Thursday, August 12, 2010

Rogers & Hart: What Were They Smoking?

All right, let's see, here.... She gets too hungry for dinner at eight. Check. She likes the theater, and never comes late, good for her. She'd never bother with people she'd hate. Well, who would?

What the hell about any of the foregoing means that the lady is a tramp?

Doesn't like crap games with barons or earls. Disciplined of her, I'll grant -- and, frankly, some of the worst cheaters at dice I know of are of the noble caste. Won't go to Harlem in ermine and pearls -- so she might be either cheap or a racist or perhaps just careful. Won't dish the dirt with the rest of the girls. Not a gossip -- admirable, I suppose.

OK, she possesses these traits, some good, some less so; I still fail utterly to understand why their display draws one to the conclusion that the lady is a tramp.

She likes the free, fresh wind in her hair -- who doesn't? Life without care -- nice work if you can get it, I suppose. She's broke, but it's oke -- I don't know what the hell this even means. Hates California; it's cold and it's damp -- well, the bits north of San Luis Obispo or so can be accused of this, but it seems an awfully broad brush to paint our most populous state with.

Is it possible that we're working with some meaning of the word "tramp" that I'm unaware of? Mr. Webster gives us two possible definitions that might apply -- the lady is either a homeless person or she's a slut. Or a homeless slut, I suppose. A homeless slut whose admiration of the theater is matched only by her laudable punctuality. Might explain the avoidance of Harlem in ermine and pearls -- most vagrant strumpets of my acquaintance lack these fripperies in their wardrobes.

Could "she" be a tramp steamer? Seagoing vessels are often referred to using the female gender.... A tramp steamer that likes the free, fresh wind in her hair? That dislikes northern California's capricious weather? That refrains from tittle-tattle with others of her sex? That shuns gambling with European nobility?

I'm going with that. I've never known an itinerant cargo-vessel that was late to a play.

She weighs her anchor in old Frisco Bay
Picks up some rebar in far Mandalay

She runs on diesel -- the old-fashioned way
That's why the lady is a tramp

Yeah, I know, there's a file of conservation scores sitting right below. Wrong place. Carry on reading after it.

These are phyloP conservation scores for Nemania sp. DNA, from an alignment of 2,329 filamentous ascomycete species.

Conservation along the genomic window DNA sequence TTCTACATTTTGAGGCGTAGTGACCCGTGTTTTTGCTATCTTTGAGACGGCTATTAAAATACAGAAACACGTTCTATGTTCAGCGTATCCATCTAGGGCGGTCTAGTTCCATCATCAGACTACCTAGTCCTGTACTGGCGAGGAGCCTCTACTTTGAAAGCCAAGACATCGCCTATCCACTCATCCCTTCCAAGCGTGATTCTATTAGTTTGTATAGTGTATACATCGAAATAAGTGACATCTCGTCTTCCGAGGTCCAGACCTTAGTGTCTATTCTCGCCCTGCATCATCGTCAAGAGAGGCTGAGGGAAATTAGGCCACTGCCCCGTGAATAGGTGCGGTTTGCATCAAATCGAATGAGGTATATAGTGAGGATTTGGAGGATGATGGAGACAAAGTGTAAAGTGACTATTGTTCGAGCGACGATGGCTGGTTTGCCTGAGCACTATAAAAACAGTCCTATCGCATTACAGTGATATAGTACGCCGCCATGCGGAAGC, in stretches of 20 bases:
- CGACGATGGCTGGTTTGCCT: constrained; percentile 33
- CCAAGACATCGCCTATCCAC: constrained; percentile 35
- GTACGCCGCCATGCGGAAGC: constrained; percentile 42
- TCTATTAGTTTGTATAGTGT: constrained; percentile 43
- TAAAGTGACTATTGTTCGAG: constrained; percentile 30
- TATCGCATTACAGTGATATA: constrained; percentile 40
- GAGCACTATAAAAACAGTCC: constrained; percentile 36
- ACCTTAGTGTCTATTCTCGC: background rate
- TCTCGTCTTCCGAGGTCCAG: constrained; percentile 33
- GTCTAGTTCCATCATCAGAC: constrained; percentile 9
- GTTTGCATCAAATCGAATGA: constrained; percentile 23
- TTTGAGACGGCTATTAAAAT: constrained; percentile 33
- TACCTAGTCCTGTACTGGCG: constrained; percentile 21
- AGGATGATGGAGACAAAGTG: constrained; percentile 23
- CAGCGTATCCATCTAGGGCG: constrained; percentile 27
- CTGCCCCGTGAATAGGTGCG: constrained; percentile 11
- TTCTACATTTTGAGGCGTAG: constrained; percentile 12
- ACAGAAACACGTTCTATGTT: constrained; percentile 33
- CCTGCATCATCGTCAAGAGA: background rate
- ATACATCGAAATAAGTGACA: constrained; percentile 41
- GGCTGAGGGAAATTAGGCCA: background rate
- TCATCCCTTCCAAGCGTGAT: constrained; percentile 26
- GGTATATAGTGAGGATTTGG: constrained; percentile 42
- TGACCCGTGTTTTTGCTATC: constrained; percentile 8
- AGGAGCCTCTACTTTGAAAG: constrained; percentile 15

She likes the fresh sea breeze in her masts

Steam-whistle blasts

'Neath her keel

Is an eel
At night she displays a nautical lamp
That's why the lady is a tramp



Anonymous said...

so good to have you back, Neddie!!!

reincheque said...

Love the rewrite!!!



Roger D. Parish said...
This comment has been removed by the author.
Roger D. Parish said...

Well, somebody got their creative juices stimulated, didn't they? You should sojourn to La-la Land more frequently, Neddie!

Good to have you back writing again. I've missed your posts.

Bobby Lightfoot said...

I was going to mention the "blowing on some other guy's dice" thing but that's th' trollop in "Luck Be a Lady".

Larry Jones said...

This lyric has always baffled me, too. I have finally come to the conclusion that all these non-sequiturs and contradictions are more a comment on the lady's detractors than on the lady herself. They simply don't like her, so anything she does "proves" she's a tramp.

RobotSlave said...

Look, it's your by-the-numbers Madonna/Whore iconography, it doesn't need to make a damn bit of sense.

Larry Jones has a nice reconstructed interpretation, but given how dark the rest of the musical is, I'm afraid it's a bit too charitable.

Neddie, go find a somewhat older gentleman, ideally a rakish one, and ask him about dating nice catholic girls or preacher's daughters.

HomefrontRadio (Simon) said...

It's another Great American Songbook with a rarely-sung preceding verse that clarifies the lyrical idea. Ella Fitzgerald sings it. The idea is she'd rather be a Bohemian than trapped in stuffy New York Society. Note the portmanteau in the last line that explains this isn't a song about a prostitute, though I'm sure the possible misunderstanding was considered humourously naughty and wicked back in the day:

"I've wined and dined on Mulligan Stew and never wished for Turkey /
As I hitched and hiked and grifted too, from Maine to Albuquerque /
Alas, I missed the Beaux Arts Ball, and what is twice as sad /
I was never at a party where they honored Noel Coward /
But social circles spin too fast for me / My "hobohemia" is the place to be"

Anonymous said...

"She's broke, but it's oke --" I don't know what the hell this even means.

O.K.---(sound it out as a word...oke)